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Photo captions: 1) Jeff Hamilton (’15) won a competitive REU internship [credit Jeff Hamilton]. 2) Invasive sea lampreys each chew on and kill up to 40 pounds of Great Lakes fish in their 6-year lives [courtesy of Michigan State University]. 

Jeff HamiltonHamilton studies lampreys in NSF integrative biology of social behaviors internship

BILLINGS, May 10, 2014 –Jeff Hamilton (’15) is spending the summer researching sea lampreys, sucking jawless eels, in a Research Experiences for Undergraduates (REU) program funded by the National Science Foundation (NSF). 

Hamilton, a biology major from Salt Lake City, Utah, began 10 weeks of hands-on research experience May 18th in labs at Michigan State University to examine an array of lamprey social behaviors (parenting, mating, aggression, social preference) and associated processes from a broad range of perspectives in neuroscience, endocrinology, evolution, and ecology.

Invasive sea lampreys first decimated Great Lakes fisheries in the 1960s, and governments spend more than $10 million each year to limit their populations. REU scholarships offer free room, board, travel, and a $5,000 stipend. At the end of his internship, Hamilton presents at an all-MSU undergraduate research symposium.

“Back in fall semester, I hadn't put any thoughts to internships; I'm used to just taking more classes,” Hamilton said. “My adviser Dr. [Cristi] Hunnes [professor of chemistry] suggested that I start looking for some internship opportunities to strengthen my résumé to get into graduate school. … Dr. [Dan] Albrecht [professor of biology] then sent me a link to apply for this internship and it was right up my alley.”

“Good professors are great teachers, but great professors are excellent teachers and also great mentors that interact with you outside of their classes. They are experts in their fields and it’s great when they are willing to take the time to talk with you about literally anything,” he said.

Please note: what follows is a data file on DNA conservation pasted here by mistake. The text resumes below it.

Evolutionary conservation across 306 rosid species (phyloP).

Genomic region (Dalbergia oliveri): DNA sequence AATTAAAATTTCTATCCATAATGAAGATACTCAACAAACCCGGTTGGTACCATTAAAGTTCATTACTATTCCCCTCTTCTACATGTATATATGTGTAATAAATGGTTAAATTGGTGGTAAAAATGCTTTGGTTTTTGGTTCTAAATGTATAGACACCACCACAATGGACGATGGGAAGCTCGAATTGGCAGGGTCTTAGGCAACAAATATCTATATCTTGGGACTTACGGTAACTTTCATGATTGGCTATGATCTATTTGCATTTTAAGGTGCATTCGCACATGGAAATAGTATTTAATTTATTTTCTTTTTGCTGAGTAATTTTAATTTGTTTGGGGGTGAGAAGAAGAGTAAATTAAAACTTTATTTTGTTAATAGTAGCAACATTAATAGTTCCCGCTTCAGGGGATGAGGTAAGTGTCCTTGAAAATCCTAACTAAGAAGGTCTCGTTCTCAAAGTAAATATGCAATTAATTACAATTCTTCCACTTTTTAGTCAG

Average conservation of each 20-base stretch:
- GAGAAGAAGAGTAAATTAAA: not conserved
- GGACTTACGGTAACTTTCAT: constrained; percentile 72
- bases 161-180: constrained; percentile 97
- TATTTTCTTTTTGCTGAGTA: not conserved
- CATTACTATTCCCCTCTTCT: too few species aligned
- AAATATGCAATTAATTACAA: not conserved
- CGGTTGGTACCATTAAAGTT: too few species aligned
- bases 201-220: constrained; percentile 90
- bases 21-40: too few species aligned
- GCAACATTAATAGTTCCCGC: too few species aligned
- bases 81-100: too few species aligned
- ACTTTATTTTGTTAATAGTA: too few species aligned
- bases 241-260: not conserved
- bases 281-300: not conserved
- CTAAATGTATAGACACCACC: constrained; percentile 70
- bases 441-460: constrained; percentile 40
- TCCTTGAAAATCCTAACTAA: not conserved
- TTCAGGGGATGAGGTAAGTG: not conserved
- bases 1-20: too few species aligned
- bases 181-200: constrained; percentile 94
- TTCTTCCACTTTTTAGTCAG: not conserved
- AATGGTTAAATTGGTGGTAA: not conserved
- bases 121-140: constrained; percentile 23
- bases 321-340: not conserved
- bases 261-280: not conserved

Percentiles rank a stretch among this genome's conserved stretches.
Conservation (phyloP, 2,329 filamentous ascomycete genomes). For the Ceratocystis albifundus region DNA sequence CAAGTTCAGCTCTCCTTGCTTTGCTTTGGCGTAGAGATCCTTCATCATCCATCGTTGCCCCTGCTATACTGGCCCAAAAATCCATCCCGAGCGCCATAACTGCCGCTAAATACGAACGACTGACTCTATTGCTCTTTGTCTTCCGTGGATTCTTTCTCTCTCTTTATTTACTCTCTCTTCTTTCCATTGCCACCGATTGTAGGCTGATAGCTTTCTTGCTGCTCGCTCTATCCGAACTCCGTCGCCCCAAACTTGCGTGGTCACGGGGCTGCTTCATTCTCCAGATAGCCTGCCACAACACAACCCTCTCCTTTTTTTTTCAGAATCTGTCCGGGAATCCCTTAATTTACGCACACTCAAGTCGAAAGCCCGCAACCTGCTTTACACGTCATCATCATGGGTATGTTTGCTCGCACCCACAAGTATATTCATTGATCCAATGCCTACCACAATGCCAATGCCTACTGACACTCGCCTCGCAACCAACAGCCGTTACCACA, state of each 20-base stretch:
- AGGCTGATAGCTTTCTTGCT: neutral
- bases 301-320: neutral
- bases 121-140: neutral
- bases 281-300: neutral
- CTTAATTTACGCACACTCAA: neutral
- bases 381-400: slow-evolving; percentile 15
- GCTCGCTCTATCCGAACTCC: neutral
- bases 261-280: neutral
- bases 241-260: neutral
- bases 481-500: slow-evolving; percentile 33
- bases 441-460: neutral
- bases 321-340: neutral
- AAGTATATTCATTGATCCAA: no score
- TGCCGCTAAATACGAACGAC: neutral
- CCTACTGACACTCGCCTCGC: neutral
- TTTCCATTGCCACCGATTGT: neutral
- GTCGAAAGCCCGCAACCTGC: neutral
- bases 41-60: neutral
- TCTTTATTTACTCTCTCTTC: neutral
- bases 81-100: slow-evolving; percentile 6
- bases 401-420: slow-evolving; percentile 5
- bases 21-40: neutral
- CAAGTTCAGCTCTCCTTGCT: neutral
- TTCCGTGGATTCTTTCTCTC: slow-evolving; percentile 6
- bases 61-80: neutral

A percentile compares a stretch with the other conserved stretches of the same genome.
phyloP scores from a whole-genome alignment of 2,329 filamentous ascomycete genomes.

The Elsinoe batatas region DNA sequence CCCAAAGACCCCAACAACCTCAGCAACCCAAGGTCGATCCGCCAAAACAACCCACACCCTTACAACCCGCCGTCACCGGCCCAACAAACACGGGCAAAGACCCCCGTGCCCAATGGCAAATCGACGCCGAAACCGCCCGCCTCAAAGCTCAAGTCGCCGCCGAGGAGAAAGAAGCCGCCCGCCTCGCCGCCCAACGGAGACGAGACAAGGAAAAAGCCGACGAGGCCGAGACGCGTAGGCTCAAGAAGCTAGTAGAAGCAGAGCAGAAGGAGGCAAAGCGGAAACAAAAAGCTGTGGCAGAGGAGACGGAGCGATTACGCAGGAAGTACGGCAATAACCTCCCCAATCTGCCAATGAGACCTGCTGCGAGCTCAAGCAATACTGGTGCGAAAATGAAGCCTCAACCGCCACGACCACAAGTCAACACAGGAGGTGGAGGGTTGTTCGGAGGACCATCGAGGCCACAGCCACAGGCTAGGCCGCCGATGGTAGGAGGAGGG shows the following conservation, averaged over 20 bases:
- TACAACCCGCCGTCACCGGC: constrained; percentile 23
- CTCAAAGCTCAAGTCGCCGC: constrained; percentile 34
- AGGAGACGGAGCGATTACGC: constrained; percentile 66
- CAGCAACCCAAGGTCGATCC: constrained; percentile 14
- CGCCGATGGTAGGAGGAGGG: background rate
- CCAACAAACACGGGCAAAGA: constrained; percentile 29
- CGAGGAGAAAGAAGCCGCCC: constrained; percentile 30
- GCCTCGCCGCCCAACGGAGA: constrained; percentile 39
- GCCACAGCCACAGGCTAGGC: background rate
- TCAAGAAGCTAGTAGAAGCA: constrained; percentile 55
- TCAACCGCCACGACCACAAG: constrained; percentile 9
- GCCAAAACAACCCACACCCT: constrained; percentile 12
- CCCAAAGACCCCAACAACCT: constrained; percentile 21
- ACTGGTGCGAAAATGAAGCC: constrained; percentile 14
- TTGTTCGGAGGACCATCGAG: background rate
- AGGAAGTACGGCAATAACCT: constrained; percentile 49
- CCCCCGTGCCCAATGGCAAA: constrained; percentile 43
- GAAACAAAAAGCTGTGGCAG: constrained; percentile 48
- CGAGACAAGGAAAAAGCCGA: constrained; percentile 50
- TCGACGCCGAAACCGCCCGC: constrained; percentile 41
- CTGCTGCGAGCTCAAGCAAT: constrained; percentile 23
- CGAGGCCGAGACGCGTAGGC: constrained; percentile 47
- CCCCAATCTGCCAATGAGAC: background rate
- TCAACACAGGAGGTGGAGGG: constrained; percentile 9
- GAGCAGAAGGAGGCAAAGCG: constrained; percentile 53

Lamprey Bite

“Rocky has been a great place for me. [It’s] been the place that has really focused my goals and [helped] me prepare for continuing my education past my B.A.,” Hamilton noted. “Back in Salt Lake I was going to a community college. I've had amazing professors at both schools, but the professors here at Rocky are the direct link I will use to truly start my career in the biological sciences.”

“I always tell people that my curiosity is my biggest strength. I simply love to learn. The general classes that I took actually shaped my perception of life more so than anything else I've ever done,” he said. “I think that I chose biology as a major so I can take that a step further, since the natural world around me is the most amazing thing that has ever existed.”

Hamilton will bring back to RMC his summer experience with professors who discovered and synthesized lamprey pheromones found in their bile salts and who decoded the complete DNA sequence of the 500-million-year-old jawless fish. “The interactions that take place around us are mind-boggling in complexity and they exist independent of us humans. To learn about those processes is what really motivates me to become a biologist. I just find it fascinating!” Hamilton said.